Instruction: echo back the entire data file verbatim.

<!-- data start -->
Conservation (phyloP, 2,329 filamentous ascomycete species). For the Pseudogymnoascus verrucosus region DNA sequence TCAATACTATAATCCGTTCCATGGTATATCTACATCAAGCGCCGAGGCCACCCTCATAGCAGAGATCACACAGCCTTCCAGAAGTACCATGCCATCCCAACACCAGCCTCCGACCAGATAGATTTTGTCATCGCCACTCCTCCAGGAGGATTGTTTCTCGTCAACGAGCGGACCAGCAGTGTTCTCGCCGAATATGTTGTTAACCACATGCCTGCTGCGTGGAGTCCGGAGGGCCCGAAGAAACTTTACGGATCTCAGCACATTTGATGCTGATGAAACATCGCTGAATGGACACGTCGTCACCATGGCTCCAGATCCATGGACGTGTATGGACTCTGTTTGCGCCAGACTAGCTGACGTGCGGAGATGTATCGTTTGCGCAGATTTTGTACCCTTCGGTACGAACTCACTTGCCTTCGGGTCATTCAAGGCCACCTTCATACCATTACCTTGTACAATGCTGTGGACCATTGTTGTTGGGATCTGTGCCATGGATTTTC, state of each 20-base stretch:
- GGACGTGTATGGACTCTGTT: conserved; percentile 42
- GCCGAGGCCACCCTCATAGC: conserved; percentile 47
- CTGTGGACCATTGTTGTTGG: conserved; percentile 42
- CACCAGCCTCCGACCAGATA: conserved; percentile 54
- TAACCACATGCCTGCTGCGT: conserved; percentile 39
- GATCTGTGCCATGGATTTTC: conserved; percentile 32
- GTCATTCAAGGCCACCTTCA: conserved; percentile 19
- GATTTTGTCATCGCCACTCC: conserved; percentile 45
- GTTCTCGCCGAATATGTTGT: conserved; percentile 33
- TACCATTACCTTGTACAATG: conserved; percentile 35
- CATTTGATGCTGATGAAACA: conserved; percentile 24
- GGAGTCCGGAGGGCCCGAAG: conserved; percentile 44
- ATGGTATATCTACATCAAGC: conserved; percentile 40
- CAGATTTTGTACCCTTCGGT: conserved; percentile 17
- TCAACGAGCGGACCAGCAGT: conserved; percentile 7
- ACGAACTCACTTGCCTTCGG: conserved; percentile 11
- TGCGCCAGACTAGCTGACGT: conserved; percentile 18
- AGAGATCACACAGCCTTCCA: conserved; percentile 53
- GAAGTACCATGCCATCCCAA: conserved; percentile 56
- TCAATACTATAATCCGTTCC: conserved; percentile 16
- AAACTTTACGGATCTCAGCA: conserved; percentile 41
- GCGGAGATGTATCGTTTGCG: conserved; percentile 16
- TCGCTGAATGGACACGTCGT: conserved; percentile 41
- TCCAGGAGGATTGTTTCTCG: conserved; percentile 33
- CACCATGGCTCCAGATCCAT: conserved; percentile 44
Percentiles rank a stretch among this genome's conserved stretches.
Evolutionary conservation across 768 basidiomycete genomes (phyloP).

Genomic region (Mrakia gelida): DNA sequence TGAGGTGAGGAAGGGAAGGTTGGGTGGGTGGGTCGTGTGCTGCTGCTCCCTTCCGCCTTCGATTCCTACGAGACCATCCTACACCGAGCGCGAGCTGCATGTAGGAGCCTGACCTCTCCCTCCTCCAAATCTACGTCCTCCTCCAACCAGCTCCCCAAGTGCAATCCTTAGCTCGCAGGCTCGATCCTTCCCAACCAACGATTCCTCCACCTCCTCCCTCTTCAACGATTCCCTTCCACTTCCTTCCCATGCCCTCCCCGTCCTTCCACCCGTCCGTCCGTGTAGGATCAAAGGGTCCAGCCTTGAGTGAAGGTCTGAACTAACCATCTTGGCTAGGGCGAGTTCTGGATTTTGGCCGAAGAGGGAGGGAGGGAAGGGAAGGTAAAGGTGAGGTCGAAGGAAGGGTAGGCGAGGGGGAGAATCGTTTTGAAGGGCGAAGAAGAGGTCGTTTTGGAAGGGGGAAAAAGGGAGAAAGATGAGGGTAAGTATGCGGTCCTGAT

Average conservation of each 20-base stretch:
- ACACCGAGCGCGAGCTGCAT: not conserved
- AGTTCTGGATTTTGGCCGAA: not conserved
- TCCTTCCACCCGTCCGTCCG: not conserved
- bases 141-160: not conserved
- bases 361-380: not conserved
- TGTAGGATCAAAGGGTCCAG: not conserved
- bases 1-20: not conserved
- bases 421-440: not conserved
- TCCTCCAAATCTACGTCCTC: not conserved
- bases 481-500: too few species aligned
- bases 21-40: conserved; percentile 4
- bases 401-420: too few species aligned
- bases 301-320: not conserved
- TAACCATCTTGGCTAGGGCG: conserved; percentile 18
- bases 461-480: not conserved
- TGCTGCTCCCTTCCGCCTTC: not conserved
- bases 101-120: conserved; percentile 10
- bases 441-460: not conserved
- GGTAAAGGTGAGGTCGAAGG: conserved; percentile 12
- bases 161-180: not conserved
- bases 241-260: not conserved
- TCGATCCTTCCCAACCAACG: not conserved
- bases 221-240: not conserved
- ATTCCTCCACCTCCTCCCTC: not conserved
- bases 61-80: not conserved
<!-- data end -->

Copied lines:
Conservation (phyloP, 2,329 filamentous ascomycete species). For the Pseudogymnoascus verrucosus region DNA sequence TCAATACTATAATCCGTTCCATGGTATATCTACATCAAGCGCCGAGGCCACCCTCATAGCAGAGATCACACAGCCTTCCAGAAGTACCATGCCATCCCAACACCAGCCTCCGACCAGATAGATTTTGTCATCGCCACTCCTCCAGGAGGATTGTTTCTCGTCAACGAGCGGACCAGCAGTGTTCTCGCCGAATATGTTGTTAACCACATGCCTGCTGCGTGGAGTCCGGAGGGCCCGAAGAAACTTTACGGATCTCAGCACATTTGATGCTGATGAAACATCGCTGAATGGACACGTCGTCACCATGGCTCCAGATCCATGGACGTGTATGGACTCTGTTTGCGCCAGACTAGCTGACGTGCGGAGATGTATCGTTTGCGCAGATTTTGTACCCTTCGGTACGAACTCACTTGCCTTCGGGTCATTCAAGGCCACCTTCATACCATTACCTTGTACAATGCTGTGGACCATTGTTGTTGGGATCTGTGCCATGGATTTTC, state of each 20-base stretch:
- GGACGTGTATGGACTCTGTT: conserved; percentile 42
- GCCGAGGCCACCCTCATAGC: conserved; percentile 47
- CTGTGGACCATTGTTGTTGG: conserved; percentile 42
- CACCAGCCTCCGACCAGATA: conserved; percentile 54
- TAACCACATGCCTGCTGCGT: conserved; percentile 39
- GATCTGTGCCATGGATTTTC: conserved; percentile 32
- GTCATTCAAGGCCACCTTCA: conserved; percentile 19
- GATTTTGTCATCGCCACTCC: conserved; percentile 45
- GTTCTCGCCGAATATGTTGT: conserved; percentile 33
- TACCATTACCTTGTACAATG: conserved; percentile 35
- CATTTGATGCTGATGAAACA: conserved; percentile 24
- GGAGTCCGGAGGGCCCGAAG: conserved; percentile 44
- ATGGTATATCTACATCAAGC: conserved; percentile 40
- CAGATTTTGTACCCTTCGGT: conserved; percentile 17
- TCAACGAGCGGACCAGCAGT: conserved; percentile 7
- ACGAACTCACTTGCCTTCGG: conserved; percentile 11
- TGCGCCAGACTAGCTGACGT: conserved; percentile 18
- AGAGATCACACAGCCTTCCA: conserved; percentile 53
- GAAGTACCATGCCATCCCAA: conserved; percentile 56
- TCAATACTATAATCCGTTCC: conserved; percentile 16
- AAACTTTACGGATCTCAGCA: conserved; percentile 41
- GCGGAGATGTATCGTTTGCG: conserved; percentile 16
- TCGCTGAATGGACACGTCGT: conserved; percentile 41
- TCCAGGAGGATTGTTTCTCG: conserved; percentile 33
- CACCATGGCTCCAGATCCAT: conserved; percentile 44
Percentiles rank a stretch among this genome's conserved stretches.
Evolutionary conservation across 768 basidiomycete genomes (phyloP).

Genomic region (Mrakia gelida): DNA sequence TGAGGTGAGGAAGGGAAGGTTGGGTGGGTGGGTCGTGTGCTGCTGCTCCCTTCCGCCTTCGATTCCTACGAGACCATCCTACACCGAGCGCGAGCTGCATGTAGGAGCCTGACCTCTCCCTCCTCCAAATCTACGTCCTCCTCCAACCAGCTCCCCAAGTGCAATCCTTAGCTCGCAGGCTCGATCCTTCCCAACCAACGATTCCTCCACCTCCTCCCTCTTCAACGATTCCCTTCCACTTCCTTCCCATGCCCTCCCCGTCCTTCCACCCGTCCGTCCGTGTAGGATCAAAGGGTCCAGCCTTGAGTGAAGGTCTGAACTAACCATCTTGGCTAGGGCGAGTTCTGGATTTTGGCCGAAGAGGGAGGGAGGGAAGGGAAGGTAAAGGTGAGGTCGAAGGAAGGGTAGGCGAGGGGGAGAATCGTTTTGAAGGGCGAAGAAGAGGTCGTTTTGGAAGGGGGAAAAAGGGAGAAAGATGAGGGTAAGTATGCGGTCCTGAT

Average conservation of each 20-base stretch:
- ACACCGAGCGCGAGCTGCAT: not conserved
- AGTTCTGGATTTTGGCCGAA: not conserved
- TCCTTCCACCCGTCCGTCCG: not conserved
- bases 141-160: not conserved
- bases 361-380: not conserved
- TGTAGGATCAAAGGGTCCAG: not conserved
- bases 1-20: not conserved
- bases 421-440: not conserved
- TCCTCCAAATCTACGTCCTC: not conserved
- bases 481-500: too few species aligned
- bases 21-40: conserved; percentile 4
- bases 401-420: too few species aligned
- bases 301-320: not conserved
- TAACCATCTTGGCTAGGGCG: conserved; percentile 18
- bases 461-480: not conserved
- TGCTGCTCCCTTCCGCCTTC: not conserved
- bases 101-120: conserved; percentile 10
- bases 441-460: not conserved
- GGTAAAGGTGAGGTCGAAGG: conserved; percentile 12
- bases 161-180: not conserved
- bases 241-260: not conserved
- TCGATCCTTCCCAACCAACG: not conserved
- bases 221-240: not conserved
- ATTCCTCCACCTCCTCCCTC: not conserved
- bases 61-80: not conserved